Seventh murder charge laid against alleged Toronto serial killer

Alleged serial killer Bruce McArthur faces seventh charge of first-degree murder

Bruce McArthur: alleged Toronto serial killer charged with seventh murder

Alleged serial killer Bruce McArthur is now facing a seventh murder charge involving a missing man whose family initially thought he had abandoned his wife and two daughters. It closed after 18 months as it did not establish the whereabouts of the missing men or resolve the circumstances on their disappearances, police said.

McArthur was already facing charges in the murders of Toronto residents Dean Lisowick, 47; Soroush Marmudi, 50; Majeed Kayhan, 58; Andrew Kinsman, 49; Selim Esen, 44 and Skandaraj Navaratnam, 40. It's unclear if Faizi's body was the one Toronto police found in February but were not able to immediately identify.

On Wednesday, Idsinga also released an enhanced version of a photograph of a man believed to be another one of McArthur's alleged victims.

The most recent count was laid on Wednesday, when McArthur was formally charged in the death of 42-year-old Abdulbasir Faizi.

Idsinga said Faisi, who was 42 when he disappeared on December 29, 2010, was one of the three men whose disappearances were linked through Project Houston, a task force launched by Toronto police in 2012, to look into the disappearances of the three men from Toronto's Gay Village.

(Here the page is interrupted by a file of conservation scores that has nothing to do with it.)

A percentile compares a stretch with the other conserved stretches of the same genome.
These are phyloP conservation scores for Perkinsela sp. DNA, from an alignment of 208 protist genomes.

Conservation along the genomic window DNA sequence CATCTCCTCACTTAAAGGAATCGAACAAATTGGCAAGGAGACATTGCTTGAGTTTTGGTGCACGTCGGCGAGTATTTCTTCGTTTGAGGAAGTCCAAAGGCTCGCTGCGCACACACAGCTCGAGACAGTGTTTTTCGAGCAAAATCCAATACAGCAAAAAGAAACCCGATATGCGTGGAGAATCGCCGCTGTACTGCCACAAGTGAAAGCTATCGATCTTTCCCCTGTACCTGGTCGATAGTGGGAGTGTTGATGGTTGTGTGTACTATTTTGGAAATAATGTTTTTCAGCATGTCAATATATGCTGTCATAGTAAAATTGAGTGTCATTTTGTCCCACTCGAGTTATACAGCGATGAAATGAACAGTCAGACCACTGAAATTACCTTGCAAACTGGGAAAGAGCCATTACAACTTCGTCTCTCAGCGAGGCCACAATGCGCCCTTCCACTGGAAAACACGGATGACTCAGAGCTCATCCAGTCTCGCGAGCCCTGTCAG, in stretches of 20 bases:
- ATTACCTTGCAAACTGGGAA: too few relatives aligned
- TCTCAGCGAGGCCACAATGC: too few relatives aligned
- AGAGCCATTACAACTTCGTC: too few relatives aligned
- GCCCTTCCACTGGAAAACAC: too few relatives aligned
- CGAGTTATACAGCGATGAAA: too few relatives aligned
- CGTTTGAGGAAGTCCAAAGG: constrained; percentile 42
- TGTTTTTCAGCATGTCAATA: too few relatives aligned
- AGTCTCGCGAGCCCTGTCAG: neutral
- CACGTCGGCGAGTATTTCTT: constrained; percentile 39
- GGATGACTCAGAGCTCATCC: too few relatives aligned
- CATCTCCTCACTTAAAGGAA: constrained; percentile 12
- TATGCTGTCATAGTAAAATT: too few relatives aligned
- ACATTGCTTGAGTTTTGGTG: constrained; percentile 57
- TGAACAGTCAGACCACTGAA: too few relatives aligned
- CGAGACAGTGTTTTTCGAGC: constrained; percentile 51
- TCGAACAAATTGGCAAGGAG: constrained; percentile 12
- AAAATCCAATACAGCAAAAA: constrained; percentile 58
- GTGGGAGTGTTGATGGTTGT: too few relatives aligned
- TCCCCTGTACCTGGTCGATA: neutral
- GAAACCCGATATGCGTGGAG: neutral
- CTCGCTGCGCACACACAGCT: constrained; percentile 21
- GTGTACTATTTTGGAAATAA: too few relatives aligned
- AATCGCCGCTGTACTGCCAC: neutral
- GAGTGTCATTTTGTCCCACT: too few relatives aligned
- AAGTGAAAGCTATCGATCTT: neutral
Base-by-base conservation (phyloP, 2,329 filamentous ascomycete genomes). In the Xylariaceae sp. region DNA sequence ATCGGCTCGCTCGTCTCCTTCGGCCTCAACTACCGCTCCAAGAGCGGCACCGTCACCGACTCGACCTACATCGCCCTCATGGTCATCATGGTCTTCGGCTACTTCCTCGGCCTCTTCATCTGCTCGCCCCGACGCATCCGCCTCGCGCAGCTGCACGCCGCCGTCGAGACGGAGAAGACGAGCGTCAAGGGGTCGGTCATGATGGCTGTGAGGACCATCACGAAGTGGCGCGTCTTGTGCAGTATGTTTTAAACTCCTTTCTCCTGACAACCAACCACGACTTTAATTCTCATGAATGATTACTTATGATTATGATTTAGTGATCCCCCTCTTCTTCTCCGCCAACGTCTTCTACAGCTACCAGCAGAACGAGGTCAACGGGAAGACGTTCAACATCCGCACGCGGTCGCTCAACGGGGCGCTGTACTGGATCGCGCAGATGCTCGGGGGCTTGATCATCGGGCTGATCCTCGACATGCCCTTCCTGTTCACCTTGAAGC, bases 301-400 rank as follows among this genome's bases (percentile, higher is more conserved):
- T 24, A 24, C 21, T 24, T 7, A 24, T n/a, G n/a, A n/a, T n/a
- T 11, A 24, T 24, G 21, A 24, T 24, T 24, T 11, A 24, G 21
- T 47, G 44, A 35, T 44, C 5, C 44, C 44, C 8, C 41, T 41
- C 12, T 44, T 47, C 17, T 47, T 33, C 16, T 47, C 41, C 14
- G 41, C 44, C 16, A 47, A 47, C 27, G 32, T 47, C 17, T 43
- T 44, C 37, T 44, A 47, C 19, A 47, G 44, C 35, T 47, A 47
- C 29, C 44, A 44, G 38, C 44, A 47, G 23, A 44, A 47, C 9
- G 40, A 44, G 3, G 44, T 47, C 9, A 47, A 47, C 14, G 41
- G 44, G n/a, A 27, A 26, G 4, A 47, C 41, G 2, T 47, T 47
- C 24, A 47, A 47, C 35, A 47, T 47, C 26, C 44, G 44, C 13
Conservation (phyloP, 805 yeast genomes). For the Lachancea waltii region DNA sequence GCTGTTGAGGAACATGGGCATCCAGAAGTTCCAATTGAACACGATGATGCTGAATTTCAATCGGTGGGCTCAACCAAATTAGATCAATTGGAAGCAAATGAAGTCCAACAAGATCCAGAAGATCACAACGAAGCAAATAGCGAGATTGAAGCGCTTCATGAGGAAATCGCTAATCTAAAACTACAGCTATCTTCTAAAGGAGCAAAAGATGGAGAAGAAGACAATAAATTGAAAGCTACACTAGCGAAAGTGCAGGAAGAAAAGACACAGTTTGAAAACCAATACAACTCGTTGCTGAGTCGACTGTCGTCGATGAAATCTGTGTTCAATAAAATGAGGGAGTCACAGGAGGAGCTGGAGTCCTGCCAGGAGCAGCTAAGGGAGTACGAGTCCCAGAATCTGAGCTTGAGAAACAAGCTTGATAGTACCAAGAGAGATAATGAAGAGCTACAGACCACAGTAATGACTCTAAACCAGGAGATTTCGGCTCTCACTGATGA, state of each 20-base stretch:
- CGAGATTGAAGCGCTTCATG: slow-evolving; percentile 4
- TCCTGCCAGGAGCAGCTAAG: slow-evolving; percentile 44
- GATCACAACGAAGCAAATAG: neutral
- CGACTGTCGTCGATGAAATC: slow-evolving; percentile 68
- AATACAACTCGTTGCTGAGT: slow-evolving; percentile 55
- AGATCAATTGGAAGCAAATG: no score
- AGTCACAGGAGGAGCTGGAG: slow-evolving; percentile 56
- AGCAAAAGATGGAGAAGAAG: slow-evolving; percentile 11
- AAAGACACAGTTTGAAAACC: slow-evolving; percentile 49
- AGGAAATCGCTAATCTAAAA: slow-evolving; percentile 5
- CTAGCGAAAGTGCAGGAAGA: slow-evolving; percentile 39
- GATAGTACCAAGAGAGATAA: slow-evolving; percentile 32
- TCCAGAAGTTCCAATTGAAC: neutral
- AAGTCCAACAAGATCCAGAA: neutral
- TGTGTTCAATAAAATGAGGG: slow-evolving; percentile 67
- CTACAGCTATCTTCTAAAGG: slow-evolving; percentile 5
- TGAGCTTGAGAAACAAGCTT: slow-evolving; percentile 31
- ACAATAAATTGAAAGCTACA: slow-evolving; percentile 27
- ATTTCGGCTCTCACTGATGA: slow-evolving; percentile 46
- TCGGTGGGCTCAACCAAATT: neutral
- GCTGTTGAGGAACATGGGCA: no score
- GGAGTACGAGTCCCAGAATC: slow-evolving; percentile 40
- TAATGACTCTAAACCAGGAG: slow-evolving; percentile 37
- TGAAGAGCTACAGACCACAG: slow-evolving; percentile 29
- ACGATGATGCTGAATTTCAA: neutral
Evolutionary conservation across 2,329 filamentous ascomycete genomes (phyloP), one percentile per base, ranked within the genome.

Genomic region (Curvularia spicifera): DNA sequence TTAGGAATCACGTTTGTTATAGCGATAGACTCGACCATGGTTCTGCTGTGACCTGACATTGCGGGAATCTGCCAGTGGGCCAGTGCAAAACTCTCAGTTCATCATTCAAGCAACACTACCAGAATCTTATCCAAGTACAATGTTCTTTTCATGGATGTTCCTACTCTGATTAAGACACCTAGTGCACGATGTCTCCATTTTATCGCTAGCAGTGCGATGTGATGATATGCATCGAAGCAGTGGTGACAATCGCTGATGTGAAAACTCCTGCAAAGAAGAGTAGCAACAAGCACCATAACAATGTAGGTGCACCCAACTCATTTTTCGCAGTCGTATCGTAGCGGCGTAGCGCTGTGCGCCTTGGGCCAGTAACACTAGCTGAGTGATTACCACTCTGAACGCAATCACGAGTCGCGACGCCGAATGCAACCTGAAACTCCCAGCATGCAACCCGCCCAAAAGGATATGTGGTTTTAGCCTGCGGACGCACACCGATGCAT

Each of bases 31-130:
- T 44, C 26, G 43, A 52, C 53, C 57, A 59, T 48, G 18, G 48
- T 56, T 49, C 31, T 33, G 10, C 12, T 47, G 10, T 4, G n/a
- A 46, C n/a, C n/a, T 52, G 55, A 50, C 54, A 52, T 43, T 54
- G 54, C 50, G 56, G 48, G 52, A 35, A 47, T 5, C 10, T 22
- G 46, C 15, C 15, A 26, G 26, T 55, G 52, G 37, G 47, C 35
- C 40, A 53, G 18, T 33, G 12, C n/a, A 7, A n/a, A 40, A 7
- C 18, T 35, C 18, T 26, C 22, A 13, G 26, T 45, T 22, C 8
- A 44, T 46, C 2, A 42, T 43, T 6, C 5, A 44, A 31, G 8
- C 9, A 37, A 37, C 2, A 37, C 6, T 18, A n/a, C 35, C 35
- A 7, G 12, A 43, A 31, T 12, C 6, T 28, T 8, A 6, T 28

The first police probe - named Project Houston - was launched in 2012 to investigate the disappearances of Faizi, Kayhan and Navaratnam.

A relative, who spoke on condition of anonymity due to a lack of permission from the family to speak publicly, said she is relieved Faizi's remains have been found. McArthur popped up onto police radar in the fall of 2017 as part of Project Prism.


January 19, 2018 - McArthur has his first court appearance. He is scheduled to return to court April 25.

Police will provide an update to the public this afternoon, where they are expected to announce that they have identified additional remains unearthed from planters that were used by Mr. McArthur in his landscaping business.

Idsinga said the sprawling investigation is now scrutinizing 22 unsolved homicides that took place between 1975 and 1997.

The city's police board has also approved an external review, requested by Mayor John Tory, that will look into how the force handled the cases of men missing from the gay village.

Police also have evidence that leads them to believe that Lisowick was killed in April of 2016, he said.

December 8, 2017 - Police Chief Mark Saunders says the force will review its practices in missing persons investigations.

Police also released a forensic sketch of a man believed to be a victim of Mcarthur's, and said they're still trying to identify him.

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